The best treatment suggestions at this time are to use a quarantine tank that offers a stress free environment with good quality water. Provide a quality diet including vegetable foods, places to hide, and a quiet area for the aquarium.

   HLLE has been reversed by one or more of the following treatments:

  • Remove activated carbon filtration
  • Increase frequent water changes.
  • Add vitamins to frozen foods.
  • Add the addition of flake foods, as they are enriched with vitamins.
  • Add greens, either frozen or in leaf form, to the diet.
  • Decrease the amount of beef heart as it lacks many critical nutrients.

   (This disease is often confused with another disease called ‘Hexamita‘, because both these diseases are often seen simultaneously in the same fish. Hexamita is a protozoan disease that attacks the lower intestine. Discus and other large cichlids, especially Oscars, are especially prone to Hexamita.)

Eye Problems
   Symptoms: Cloudy cornea, opaque lens, pop eye, swelling, blindness.

  • Cloudy cornea can result from a bacterial invasion. Antibiotics may help.
  • Opaqueness can result from poor nutrition or a metacercaria invasion (grubs). Try foods with added vitamins and changing the diet to include variety.
  • Pop eye (exophtalmia) can result from rough handling, gas embolism, tumors, bacterial infection, or vitamin A deficiency. Gas bubble or bacterial infection can be treated successfully with penicillin or amoxicillin.
  • Blindness can be caused by poor nutrition or excessive light. Lowering the light level and a change of diet to include lots of variety may help prevent it.

Swim-bladder Disease
   Symptoms: Abnormal swimming pattern, difficulty maintaining equilibrium.

   Swim bladder problems usually indicate another problem listed here. If you suspect swim-bladder problems in a fish, first check and treat it for other diseases as listed below:

   If you have eliminated other causes, make sure you are feeding the right food and make sure the fish is not constipated. Give it live food for awhile to ensure it is getting enough roughage. Also, check the temperature for your fish’s requirements and keep the temperature stable.

Non-infectious Maladies

Physical Injuries
     Even in the best of aquariums under the supervision of the most astute aquarists, injuries occur. Some times a bully fish is the culprit, or sharp decor. Sometimes there appears to be no explanation. As in the human world, accidents happen.
     If the cause of the injury is obvious, it should be remedied. Then the injury should be treated. The injury should be touched with 2% Mercurochrome, which is supplied commercially. Also, depending on the fish’s tolerance to water conditions, keeping the fish in slightly acid water should speed recovery (pH 6.6). Minor injuries, if the water conditions are good, should just heal themselves.

     Some fish are more susceptible to constipation than others. Usually fish with more compressed bodies like angelfish and silver dollars. Symptoms are loss of appetite and swelling of the body. The cause is almost always diet.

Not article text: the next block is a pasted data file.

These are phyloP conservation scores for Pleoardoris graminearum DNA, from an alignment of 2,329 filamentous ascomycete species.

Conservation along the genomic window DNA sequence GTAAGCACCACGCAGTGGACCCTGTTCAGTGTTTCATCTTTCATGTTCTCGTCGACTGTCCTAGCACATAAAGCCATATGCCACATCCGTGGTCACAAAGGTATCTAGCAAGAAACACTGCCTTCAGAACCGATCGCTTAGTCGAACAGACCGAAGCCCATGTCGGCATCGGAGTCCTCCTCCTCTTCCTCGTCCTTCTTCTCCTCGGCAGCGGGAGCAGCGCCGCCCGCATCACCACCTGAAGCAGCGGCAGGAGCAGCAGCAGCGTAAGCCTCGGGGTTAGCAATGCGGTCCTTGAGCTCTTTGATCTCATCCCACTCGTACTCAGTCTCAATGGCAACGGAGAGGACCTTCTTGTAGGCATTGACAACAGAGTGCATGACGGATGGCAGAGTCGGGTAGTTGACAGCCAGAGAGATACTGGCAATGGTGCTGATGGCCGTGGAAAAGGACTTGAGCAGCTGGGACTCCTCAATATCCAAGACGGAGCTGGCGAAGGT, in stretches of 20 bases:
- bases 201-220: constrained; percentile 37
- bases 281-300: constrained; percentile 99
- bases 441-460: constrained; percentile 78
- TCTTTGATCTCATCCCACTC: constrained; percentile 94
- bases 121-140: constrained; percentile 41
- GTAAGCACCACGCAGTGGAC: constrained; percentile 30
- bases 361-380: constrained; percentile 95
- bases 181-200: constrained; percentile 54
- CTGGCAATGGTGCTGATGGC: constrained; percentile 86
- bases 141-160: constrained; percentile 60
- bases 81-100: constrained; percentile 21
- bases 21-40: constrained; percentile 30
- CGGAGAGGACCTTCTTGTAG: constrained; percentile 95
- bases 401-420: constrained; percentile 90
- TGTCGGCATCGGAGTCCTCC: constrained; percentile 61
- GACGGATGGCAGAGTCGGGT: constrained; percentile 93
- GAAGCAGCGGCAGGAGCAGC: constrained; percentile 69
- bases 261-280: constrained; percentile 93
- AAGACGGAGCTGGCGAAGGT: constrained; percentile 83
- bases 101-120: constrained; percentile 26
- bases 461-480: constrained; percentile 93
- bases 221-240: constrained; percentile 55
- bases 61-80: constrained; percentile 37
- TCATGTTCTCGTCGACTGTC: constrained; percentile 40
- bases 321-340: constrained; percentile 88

Usually, with a change of diet, the condition rights itself. But in stubborn cases try dried food that has been soaked in medicinal paraffin oil. Glycerol or castor oil may also be used. If the diet is changed on a regular basis and live foods offered occasionally this condition may never occur.

     Tumors can be caused by a virus or a cancer, but most tumors are genetic. The genetic tumors may be caused from too much hybridization, common amongst professional breeders.
   Practically all tumors are untreatable. If the fish is in distress, it should be destroyed.

Congenital Abnormalities
     Abnormalities usually occur when professional breeders are trying to acquire certain strains in breeds. Most are beneficial abnormalities like albinism or extra finnage. But undesirable abnormalities crop up and are usually culled out by the breeder. However, such abnormalities sometimes happen in the amateur aquarium.
     If the abnormality is not life-threatening or degrades the quality of life, just leave it be and brag to your friends about the unusual inhabitant. Otherwise, the fish should be humanely destroyed.

Viral Diseases

    Symptoms: Nodular white swellings (cauliflower) on fins or body.

    Lymphocystis is a virus, and being a virus, it affects the cells of the fish. It usually manifests itself as abnormally large white lumps (cauliflower) on the fins or other parts of the body. It can be infectious, but is usually not fatal. Unfortunately there is no cure, but fortunately this is a rare disease.

     There are two suggested treatments. One treatment is to remove and destroy the infected fish as soon as possible. The other treatment is to simply separate the infected fish for several months and hope for remission, which usually does occur.